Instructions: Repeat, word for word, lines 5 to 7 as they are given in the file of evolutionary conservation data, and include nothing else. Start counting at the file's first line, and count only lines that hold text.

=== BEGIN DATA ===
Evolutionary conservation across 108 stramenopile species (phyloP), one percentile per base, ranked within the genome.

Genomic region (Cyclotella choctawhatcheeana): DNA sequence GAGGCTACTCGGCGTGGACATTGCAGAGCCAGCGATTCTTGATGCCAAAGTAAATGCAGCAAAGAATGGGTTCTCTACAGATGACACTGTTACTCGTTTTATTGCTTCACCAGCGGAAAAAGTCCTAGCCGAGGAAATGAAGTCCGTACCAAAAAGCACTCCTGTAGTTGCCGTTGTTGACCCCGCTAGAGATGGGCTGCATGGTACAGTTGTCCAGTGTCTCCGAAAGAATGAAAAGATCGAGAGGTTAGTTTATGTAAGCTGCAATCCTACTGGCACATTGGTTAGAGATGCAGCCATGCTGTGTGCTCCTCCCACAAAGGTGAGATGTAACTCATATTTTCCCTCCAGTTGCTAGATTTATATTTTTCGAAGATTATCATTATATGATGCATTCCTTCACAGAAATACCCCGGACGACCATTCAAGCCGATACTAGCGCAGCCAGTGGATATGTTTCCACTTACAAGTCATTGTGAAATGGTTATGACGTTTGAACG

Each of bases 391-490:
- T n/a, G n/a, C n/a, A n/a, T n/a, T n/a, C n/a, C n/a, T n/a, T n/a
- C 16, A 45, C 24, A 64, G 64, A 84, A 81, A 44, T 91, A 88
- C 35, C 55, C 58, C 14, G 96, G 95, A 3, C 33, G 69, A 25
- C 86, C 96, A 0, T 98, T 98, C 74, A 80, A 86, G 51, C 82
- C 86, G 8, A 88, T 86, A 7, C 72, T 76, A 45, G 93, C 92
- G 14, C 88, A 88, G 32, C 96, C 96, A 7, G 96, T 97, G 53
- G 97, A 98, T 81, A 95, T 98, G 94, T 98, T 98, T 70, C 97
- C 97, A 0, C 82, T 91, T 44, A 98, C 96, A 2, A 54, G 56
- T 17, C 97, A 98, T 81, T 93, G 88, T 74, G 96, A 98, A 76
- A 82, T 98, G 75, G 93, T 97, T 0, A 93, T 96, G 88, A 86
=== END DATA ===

- C 16, A 45, C 24, A 64, G 64, A 84, A 81, A 44, T 91, A 88
- C 35, C 55, C 58, C 14, G 96, G 95, A 3, C 33, G 69, A 25
- C 86, C 96, A 0, T 98, T 98, C 74, A 80, A 86, G 51, C 82